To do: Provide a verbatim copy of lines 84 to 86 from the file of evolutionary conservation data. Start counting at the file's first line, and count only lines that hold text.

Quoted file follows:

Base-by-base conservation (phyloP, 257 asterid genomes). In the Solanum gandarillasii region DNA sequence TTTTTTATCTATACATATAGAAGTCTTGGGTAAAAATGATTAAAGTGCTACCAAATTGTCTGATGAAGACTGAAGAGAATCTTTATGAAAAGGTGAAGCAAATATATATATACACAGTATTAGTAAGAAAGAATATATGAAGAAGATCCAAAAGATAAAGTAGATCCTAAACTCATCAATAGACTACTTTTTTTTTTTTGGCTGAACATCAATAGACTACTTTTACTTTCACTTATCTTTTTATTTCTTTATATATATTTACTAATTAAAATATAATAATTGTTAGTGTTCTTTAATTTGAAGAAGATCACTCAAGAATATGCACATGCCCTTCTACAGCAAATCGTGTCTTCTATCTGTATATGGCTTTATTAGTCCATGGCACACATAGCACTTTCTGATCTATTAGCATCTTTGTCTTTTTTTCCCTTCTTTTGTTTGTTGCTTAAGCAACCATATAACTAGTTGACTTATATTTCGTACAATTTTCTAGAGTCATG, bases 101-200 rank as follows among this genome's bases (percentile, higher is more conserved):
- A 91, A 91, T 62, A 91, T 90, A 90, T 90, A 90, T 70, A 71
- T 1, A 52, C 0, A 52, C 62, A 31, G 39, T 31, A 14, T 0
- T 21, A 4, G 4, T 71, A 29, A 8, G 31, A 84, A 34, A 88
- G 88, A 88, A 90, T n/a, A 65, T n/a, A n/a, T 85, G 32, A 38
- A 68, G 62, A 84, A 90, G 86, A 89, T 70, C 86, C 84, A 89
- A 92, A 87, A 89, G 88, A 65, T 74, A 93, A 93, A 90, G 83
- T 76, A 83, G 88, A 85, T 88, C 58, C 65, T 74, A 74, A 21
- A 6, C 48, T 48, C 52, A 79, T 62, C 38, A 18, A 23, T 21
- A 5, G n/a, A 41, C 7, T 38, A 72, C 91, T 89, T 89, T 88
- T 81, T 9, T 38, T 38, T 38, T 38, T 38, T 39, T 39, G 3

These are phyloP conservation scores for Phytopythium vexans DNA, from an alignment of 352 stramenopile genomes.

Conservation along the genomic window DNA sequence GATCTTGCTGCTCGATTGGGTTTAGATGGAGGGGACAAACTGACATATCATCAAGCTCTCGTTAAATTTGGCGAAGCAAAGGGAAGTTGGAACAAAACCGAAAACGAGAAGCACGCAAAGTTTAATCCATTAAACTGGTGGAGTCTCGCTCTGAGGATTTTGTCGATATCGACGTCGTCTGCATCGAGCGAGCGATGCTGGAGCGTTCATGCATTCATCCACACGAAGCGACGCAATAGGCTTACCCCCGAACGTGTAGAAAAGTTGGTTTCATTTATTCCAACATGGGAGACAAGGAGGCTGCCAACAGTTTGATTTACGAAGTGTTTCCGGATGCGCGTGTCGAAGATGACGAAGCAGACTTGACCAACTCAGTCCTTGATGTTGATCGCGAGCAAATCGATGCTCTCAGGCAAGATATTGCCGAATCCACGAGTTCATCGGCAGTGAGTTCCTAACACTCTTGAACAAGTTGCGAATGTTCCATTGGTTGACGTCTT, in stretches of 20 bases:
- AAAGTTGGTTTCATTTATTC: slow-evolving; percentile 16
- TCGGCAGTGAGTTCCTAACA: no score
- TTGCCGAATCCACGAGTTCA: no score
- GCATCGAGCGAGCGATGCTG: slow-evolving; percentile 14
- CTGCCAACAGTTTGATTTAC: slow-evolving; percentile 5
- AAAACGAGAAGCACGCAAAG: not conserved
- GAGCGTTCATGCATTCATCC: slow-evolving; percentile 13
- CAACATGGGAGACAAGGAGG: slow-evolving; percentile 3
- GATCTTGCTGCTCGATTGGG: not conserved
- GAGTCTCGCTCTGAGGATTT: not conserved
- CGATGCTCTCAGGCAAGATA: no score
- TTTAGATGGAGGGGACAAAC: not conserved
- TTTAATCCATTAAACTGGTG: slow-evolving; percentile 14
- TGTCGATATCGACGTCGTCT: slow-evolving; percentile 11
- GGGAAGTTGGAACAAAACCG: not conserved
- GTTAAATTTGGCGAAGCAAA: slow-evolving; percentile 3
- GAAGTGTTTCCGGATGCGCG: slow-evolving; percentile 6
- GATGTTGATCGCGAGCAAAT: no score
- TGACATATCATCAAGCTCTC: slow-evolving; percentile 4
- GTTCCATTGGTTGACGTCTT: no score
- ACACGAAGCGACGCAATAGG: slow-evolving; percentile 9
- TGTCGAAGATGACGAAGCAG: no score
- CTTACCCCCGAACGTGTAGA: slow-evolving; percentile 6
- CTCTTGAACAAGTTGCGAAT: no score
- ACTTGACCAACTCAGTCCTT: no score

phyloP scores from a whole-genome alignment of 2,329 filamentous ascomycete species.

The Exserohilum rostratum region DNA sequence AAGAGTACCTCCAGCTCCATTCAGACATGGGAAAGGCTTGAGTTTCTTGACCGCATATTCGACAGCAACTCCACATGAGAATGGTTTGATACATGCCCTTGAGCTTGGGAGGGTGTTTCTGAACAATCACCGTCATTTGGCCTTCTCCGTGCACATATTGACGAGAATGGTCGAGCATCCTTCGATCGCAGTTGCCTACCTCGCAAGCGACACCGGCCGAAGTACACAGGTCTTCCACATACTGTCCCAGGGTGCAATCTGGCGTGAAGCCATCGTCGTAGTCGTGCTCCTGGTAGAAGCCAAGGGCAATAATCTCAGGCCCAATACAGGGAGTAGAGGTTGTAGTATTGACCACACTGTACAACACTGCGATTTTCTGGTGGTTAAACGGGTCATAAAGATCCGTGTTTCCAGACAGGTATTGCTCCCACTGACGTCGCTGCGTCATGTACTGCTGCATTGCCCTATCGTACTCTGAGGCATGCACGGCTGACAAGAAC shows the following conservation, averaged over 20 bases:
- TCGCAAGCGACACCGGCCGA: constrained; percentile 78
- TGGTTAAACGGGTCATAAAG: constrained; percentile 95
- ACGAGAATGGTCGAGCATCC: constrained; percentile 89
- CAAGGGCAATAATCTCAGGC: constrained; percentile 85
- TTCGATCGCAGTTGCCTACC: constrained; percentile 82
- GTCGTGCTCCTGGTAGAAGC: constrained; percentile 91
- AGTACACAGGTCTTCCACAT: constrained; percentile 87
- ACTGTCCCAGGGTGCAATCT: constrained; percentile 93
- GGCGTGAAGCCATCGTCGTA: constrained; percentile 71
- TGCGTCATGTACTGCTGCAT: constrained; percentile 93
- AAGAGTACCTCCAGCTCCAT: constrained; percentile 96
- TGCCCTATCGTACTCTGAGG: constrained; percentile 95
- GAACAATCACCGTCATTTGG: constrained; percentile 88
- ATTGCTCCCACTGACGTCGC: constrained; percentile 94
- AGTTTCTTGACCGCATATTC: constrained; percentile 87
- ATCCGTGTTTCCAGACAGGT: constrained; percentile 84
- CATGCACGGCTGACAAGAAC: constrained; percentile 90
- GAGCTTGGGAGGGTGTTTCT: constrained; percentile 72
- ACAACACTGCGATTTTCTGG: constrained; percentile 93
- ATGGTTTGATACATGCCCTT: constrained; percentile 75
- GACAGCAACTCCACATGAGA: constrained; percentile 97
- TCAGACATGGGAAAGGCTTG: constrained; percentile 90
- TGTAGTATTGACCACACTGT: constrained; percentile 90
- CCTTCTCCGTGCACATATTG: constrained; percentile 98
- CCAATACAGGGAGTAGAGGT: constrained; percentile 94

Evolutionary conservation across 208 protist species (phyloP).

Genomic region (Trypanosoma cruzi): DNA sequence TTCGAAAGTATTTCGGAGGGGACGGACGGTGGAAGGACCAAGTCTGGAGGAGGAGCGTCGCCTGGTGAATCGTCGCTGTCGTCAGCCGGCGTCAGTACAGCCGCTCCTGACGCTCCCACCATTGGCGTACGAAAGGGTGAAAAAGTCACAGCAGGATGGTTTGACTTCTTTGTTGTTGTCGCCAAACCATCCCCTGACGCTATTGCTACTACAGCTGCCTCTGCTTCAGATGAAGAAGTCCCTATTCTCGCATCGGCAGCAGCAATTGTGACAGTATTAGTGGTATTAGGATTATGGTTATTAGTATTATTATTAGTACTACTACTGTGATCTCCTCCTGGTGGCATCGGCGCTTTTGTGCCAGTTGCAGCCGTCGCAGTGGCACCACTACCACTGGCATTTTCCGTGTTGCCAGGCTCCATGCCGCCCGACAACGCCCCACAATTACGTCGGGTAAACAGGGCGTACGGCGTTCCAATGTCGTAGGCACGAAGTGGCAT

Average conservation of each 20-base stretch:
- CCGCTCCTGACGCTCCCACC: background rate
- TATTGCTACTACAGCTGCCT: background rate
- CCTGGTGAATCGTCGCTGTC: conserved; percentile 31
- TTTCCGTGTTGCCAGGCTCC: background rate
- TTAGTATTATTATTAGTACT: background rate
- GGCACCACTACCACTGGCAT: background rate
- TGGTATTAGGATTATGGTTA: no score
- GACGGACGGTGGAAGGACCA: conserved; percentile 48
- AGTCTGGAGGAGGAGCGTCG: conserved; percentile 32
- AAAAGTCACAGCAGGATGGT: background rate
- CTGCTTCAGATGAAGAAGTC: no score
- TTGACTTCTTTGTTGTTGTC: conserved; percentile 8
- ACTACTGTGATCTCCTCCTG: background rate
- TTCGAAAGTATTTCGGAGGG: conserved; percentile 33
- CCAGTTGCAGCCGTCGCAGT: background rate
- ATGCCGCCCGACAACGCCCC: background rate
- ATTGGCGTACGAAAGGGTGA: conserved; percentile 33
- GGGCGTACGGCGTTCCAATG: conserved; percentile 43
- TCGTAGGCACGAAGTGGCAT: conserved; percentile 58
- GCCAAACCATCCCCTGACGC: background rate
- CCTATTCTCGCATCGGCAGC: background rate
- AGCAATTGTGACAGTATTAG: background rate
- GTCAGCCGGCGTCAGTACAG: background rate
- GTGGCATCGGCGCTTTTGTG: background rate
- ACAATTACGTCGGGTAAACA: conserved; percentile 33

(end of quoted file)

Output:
- ATGCCGCCCGACAACGCCCC: background rate
- ATTGGCGTACGAAAGGGTGA: conserved; percentile 33
- GGGCGTACGGCGTTCCAATG: conserved; percentile 43